A pair of researchers, one with the University of Bonn, the other Harvard University, has found that altruism may not make people as happy as prior studies have suggested. In their paper published in Proceedings of the National Academy of Sciences, Armin Falk and Thomas Graeber describe a study they carried out with student volunteers and what they learned.
Prior research has shown that when people unselfishly give to others, they gain a feeling of happiness. Such research has also shown that giving can have health benefits for the person giving, as well, including reduced blood pressure and a healthier heart. But such feelings might be short-lived, according to the results of the work by Falk and Graeber.
The study involved asking approximately 300 college students to make a choice between two lotteries. If they chose the first lottery, they had a good chance of receiving 100 euros for their own personal use. If they chose the second lottery, they would receive nothing, but their choice might result in 350 euros being used to save someone suffering from tuberculosis.
Notably, both of the lotteries were real. The researchers handed out 40,764 euros to volunteers who won the first lottery and gave 111,300 euros to a nonprofit group in India that works to fight tuberculosis.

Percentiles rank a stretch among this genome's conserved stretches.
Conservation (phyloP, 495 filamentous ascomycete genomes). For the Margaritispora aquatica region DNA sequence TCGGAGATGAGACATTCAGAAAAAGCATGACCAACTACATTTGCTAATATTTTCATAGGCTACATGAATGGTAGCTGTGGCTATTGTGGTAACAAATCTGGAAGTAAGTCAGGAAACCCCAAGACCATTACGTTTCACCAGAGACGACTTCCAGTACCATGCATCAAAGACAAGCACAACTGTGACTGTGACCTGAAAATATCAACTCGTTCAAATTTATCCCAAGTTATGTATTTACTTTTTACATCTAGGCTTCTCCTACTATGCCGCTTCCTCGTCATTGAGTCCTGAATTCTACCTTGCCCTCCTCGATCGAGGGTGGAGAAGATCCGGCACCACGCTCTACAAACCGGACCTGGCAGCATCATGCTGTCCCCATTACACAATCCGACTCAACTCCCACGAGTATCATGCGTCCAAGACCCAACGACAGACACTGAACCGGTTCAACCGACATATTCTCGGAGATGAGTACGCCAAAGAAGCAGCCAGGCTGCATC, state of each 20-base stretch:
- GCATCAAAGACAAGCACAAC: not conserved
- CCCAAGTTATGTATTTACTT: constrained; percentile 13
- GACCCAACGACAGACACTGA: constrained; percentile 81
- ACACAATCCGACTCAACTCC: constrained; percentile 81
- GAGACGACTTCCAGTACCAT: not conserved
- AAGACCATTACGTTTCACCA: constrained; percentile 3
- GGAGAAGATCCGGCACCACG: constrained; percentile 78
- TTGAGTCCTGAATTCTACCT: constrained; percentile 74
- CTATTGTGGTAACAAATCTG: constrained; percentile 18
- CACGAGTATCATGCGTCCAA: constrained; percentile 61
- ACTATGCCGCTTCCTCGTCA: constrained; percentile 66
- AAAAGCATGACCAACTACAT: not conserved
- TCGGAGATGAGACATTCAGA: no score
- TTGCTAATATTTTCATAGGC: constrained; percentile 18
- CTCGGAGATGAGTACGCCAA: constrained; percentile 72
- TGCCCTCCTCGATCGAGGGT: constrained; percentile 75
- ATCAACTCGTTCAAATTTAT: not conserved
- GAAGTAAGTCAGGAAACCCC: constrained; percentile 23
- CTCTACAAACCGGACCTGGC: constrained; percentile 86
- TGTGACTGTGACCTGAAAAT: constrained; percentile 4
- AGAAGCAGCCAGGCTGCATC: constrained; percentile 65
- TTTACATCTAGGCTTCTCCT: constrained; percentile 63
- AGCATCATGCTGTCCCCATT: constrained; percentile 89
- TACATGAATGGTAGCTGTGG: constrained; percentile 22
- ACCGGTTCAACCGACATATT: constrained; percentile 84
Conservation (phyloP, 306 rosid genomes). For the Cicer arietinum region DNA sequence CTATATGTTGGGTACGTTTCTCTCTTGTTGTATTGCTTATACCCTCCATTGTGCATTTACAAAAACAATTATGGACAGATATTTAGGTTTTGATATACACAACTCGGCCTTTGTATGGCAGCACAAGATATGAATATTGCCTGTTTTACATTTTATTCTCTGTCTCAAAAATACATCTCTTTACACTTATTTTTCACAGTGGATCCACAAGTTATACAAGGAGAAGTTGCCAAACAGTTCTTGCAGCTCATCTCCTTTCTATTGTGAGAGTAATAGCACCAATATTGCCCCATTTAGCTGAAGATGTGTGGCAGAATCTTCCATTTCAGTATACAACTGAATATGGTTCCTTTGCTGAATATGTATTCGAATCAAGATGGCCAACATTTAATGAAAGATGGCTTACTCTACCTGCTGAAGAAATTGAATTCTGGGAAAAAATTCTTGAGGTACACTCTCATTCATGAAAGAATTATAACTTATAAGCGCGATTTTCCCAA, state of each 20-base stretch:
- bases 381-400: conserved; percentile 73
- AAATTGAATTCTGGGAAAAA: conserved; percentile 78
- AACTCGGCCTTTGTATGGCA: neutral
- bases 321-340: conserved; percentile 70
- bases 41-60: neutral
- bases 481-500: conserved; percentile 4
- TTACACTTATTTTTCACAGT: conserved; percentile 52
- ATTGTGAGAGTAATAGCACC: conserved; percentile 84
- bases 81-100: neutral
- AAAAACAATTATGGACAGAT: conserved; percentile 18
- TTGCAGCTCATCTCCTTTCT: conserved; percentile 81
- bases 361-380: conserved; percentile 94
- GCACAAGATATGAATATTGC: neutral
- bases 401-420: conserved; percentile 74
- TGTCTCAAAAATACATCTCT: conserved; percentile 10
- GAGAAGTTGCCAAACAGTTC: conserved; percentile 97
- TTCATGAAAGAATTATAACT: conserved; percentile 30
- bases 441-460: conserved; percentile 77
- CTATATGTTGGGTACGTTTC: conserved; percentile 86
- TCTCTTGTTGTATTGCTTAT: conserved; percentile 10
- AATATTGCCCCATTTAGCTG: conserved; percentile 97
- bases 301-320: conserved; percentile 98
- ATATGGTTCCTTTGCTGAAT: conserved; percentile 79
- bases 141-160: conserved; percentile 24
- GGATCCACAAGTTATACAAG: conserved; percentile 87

Approximately 60 percent of the students chose the second option—to save a life. And their responses on a survey they took after making their choice indicated that, as prior research had shown, they felt good afterward. But the happiness did not last long. The researchers contacted all of the volunteers a month later and asked them a few questions about their level of happiness. Most of those who had opted to save a life reported feeling sadder than those who had chosen to reward themselves. There was also an interesting twist to the study: A small number of the volunteers chose the second option, but were prevented from entering the lottery they had chosen—and some of them were later gifted 100 euros—the amount they might have received had they chosen the first option. And it was these volunteers that reported being the happiest of all those that participated.
More information: Armin Falk et al. Delayed negative effects of prosocial spending on happiness, Proceedings of the National Academy of Sciences (2020). DOI: 10.1073/pnas.1914324117
Journal information: Proceedings of the National Academy of Sciences
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